• TEFRA requires that all partnership items be determined in a single partnership-level proceeding unless a partner makes a timely election to opt out of the TEFRA proceeding by having his items converted to nonpartnership items. 6221, 6223(e)(3).  In the absence of a timely election, the determination of partnership items in a TEFRA proceeding is binding on the partners and may not be challenged in a later partner-leve proceeding.  Sec. 6230(c)(4).
  • The Seventh Circuit (to which an appeal of this case would lie absent a stipulation to the contrary) has held that a challenge to the period of limitations is a challenge to the underlying liability which must be raised at the partnership level (e., in a TEFRA proceeding). See Kaplan v. U.S., 133 F.3d 469 (7th Cir. 1998).
  • Section 6223(a) provides that the “Secretary must give partners notice of beginning and completion of administrative proceedings [(NBAP)]. The Secretary shall mail to each partner whose name and address is furnished to the Secretary notice of . . . the beginning of an administrative proceeding at the partnership level with respect to a partnership item.”  See Taurus FX Partners, LLC v. Comm’r, T.C. Memo. 2013-168.  The Commissioner is required to issue an NBAP at least 120 days before he issues an FPAA.  6223(d)(1).
  • The IRS’ failure to timely issue an NBAP does not automatically convert partnership items to nonpartnership items nor invalidate an otherwise valid FPAA. See Bedrosian v. Comm’r, 143 T.C. at 95.  Rather, such a failure by the IRS gives rise to certain statutory rights under section 6223(e).  Bedrosian v. Comm’r, 143 T.C. at 95-96.  That section allows taxpayers to whom the IRS untimely mails notice of a proceeding, or fails to mail such notice, to opt to have their partnership items treated as nonpartnership items, so long as the TEFRA proceeding is still ongoing.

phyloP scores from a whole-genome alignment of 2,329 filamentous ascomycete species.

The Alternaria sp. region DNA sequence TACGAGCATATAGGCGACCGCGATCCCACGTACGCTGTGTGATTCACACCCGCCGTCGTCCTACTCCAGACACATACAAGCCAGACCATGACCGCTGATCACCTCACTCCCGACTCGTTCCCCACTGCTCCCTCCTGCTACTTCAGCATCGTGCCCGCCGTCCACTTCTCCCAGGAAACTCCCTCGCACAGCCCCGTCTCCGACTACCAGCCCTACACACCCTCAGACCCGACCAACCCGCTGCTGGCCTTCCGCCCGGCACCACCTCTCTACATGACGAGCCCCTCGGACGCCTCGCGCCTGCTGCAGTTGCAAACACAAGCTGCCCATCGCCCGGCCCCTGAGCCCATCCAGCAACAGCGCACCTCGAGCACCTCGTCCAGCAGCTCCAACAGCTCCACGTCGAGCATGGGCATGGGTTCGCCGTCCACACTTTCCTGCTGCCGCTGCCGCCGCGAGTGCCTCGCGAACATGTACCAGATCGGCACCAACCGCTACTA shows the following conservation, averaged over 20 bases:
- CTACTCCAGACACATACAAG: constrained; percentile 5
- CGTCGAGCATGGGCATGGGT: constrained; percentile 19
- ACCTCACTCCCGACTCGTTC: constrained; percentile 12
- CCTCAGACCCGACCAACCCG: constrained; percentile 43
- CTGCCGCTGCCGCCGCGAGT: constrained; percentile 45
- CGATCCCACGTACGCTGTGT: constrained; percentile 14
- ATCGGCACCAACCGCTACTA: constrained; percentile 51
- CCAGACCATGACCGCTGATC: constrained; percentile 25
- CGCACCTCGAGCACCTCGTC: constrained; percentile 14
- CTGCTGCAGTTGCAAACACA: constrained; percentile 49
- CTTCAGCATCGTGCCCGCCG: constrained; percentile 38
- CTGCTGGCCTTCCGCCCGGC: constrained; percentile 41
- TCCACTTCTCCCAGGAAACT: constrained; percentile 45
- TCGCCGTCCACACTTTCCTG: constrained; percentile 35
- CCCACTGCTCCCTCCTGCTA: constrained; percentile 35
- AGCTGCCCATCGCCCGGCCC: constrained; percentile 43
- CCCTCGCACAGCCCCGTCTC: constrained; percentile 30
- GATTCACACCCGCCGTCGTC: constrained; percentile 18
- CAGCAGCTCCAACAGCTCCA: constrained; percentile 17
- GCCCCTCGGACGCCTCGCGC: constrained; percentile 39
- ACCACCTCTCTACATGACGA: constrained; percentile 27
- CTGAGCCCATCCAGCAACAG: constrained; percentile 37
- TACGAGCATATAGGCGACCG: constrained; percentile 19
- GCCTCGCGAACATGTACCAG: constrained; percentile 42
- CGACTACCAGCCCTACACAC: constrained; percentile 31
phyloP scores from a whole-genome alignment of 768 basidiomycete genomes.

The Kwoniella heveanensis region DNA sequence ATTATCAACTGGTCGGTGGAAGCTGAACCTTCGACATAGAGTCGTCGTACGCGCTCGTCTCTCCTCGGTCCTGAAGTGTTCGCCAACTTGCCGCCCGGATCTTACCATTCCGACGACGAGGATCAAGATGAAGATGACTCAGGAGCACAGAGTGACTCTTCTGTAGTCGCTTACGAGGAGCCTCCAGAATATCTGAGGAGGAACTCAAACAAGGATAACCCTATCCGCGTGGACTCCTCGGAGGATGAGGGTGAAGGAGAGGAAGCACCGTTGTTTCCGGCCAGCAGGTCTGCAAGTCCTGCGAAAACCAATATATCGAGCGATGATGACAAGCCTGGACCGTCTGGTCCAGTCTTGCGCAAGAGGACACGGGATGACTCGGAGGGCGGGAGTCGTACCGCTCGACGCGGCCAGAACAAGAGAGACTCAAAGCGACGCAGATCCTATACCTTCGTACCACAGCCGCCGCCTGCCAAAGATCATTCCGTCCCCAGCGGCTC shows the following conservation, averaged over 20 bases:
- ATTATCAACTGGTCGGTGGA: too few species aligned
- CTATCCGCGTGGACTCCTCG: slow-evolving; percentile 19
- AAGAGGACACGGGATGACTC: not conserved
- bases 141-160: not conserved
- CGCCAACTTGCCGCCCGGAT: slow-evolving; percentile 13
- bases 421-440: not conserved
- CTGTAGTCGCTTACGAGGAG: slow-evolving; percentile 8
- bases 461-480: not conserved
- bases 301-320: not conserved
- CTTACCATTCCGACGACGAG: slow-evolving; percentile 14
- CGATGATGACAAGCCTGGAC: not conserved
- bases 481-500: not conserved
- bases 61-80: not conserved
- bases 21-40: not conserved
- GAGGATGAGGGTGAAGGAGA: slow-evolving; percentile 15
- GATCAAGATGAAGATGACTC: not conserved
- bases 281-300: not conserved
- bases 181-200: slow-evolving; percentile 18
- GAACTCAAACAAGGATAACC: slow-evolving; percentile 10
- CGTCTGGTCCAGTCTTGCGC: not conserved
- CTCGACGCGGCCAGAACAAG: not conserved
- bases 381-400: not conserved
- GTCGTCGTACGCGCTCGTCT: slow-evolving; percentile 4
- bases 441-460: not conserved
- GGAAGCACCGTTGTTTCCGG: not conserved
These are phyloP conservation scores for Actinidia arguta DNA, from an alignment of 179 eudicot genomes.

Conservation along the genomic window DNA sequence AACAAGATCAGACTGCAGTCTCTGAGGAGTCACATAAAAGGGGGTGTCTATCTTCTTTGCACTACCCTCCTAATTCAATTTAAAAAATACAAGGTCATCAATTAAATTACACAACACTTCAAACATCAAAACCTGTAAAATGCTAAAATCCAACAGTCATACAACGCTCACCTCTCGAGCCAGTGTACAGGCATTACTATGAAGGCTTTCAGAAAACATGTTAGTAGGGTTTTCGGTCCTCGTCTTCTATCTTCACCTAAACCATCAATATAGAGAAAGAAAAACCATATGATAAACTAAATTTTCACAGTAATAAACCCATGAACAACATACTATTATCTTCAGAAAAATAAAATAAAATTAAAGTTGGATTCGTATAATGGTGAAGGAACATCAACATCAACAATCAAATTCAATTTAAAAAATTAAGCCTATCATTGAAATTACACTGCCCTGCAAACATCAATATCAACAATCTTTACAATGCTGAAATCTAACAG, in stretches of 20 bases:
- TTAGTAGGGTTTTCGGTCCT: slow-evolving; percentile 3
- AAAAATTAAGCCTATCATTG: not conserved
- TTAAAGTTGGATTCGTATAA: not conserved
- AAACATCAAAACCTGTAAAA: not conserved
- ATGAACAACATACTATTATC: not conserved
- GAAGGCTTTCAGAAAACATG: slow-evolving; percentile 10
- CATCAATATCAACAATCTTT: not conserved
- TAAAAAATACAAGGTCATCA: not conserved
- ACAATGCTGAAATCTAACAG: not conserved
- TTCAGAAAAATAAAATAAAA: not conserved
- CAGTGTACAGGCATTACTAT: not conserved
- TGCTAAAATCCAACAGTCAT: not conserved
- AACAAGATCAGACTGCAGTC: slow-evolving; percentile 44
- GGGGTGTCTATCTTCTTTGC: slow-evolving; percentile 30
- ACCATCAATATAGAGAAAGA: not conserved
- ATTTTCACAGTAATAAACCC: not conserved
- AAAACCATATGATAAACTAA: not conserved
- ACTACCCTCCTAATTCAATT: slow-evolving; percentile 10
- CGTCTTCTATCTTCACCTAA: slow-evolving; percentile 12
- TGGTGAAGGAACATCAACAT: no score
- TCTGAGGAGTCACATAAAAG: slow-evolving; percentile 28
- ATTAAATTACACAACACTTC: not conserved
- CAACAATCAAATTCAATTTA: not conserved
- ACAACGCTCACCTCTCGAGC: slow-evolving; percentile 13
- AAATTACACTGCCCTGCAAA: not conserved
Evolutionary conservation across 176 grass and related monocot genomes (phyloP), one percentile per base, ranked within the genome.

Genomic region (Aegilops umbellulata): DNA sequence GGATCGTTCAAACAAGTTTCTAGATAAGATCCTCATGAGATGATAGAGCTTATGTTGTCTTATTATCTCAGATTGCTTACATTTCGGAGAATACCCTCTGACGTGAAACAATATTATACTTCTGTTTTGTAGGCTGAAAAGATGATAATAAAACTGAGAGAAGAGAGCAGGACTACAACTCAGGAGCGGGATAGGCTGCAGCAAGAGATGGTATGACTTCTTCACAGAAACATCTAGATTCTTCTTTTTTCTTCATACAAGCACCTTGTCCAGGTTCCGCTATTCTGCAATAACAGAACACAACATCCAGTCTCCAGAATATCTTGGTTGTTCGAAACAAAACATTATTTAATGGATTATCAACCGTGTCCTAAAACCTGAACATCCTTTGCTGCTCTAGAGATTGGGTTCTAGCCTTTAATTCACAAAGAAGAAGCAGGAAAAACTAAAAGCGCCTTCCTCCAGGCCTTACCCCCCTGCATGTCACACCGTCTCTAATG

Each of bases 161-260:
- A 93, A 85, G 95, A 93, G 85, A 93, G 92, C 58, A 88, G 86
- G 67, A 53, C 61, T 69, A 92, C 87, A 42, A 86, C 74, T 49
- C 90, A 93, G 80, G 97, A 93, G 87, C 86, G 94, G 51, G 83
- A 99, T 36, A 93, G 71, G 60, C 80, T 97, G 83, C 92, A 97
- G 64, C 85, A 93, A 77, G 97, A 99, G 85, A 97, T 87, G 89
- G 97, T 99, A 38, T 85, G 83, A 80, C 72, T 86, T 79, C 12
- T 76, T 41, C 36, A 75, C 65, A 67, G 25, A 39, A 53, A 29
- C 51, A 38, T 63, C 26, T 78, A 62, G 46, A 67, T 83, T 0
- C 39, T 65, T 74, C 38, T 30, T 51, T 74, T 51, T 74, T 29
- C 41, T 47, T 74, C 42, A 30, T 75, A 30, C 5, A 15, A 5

• In reviewing for abuse of discretion, the Court must uphold the settlement officer’s determination unless it is arbibrary, capricious, or without sound basis in fact or law. See Murphy v. Comm’r, 125 T.C. 301, 320 (2005), aff’d, 469 F.3d 27 (1st 2006).
  • Section 6330(c)(2)(B) provides that the existence and amount of the underlying tax liability can only be contested at a CDP hearing if the taxpayer did not receive a notice of deficiency for the tax in question or did not otherwise have an earlier opportunity to dispute such tax liability. See Goza v. Comm’r, 114 T.C. at 180-81.

Insight: The Goldberg case provides a helpful reminder to taxpayers to challenge the existence or amount of any underlying liabilities at the first CDP hearing.  If a taxpayer waits until the second CDP hearing to make such a challenge, the taxpayer will likely be barred from presenting the issue under federal tax law.